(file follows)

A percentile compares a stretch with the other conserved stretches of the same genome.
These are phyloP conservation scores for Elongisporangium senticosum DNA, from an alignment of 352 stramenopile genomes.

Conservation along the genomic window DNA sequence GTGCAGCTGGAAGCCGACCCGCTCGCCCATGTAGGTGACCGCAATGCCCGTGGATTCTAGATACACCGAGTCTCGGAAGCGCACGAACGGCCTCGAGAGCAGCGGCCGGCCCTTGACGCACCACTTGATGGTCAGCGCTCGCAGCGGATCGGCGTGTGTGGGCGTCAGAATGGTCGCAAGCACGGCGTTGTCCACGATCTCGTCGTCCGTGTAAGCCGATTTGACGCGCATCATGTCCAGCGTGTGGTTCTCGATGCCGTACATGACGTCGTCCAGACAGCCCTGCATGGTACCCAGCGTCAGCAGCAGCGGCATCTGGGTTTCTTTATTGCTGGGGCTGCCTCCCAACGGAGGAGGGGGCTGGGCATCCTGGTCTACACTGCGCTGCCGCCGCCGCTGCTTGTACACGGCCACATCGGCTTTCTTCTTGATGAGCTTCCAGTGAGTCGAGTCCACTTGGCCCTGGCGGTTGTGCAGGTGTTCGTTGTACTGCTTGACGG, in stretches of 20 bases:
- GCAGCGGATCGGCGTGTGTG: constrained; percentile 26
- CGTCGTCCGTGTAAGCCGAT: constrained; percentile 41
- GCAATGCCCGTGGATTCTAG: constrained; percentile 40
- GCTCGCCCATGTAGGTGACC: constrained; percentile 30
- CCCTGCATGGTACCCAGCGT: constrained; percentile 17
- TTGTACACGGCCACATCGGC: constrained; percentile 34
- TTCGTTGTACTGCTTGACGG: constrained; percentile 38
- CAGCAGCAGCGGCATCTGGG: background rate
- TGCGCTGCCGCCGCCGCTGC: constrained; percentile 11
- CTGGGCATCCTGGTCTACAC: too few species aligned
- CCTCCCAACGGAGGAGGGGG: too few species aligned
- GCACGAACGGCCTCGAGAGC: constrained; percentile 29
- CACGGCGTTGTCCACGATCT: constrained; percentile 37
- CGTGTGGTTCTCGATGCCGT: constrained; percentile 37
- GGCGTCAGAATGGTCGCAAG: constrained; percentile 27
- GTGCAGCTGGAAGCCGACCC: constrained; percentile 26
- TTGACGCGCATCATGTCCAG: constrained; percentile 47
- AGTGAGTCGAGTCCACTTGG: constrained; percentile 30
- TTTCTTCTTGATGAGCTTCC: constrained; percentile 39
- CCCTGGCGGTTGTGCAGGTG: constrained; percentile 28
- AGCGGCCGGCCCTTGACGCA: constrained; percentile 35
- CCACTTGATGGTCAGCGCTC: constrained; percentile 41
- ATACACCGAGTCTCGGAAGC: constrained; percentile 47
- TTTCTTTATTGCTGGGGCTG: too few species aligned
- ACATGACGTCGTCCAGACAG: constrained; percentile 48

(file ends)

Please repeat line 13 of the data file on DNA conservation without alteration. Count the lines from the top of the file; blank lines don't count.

- CTGGGCATCCTGGTCTACAC: too few species aligned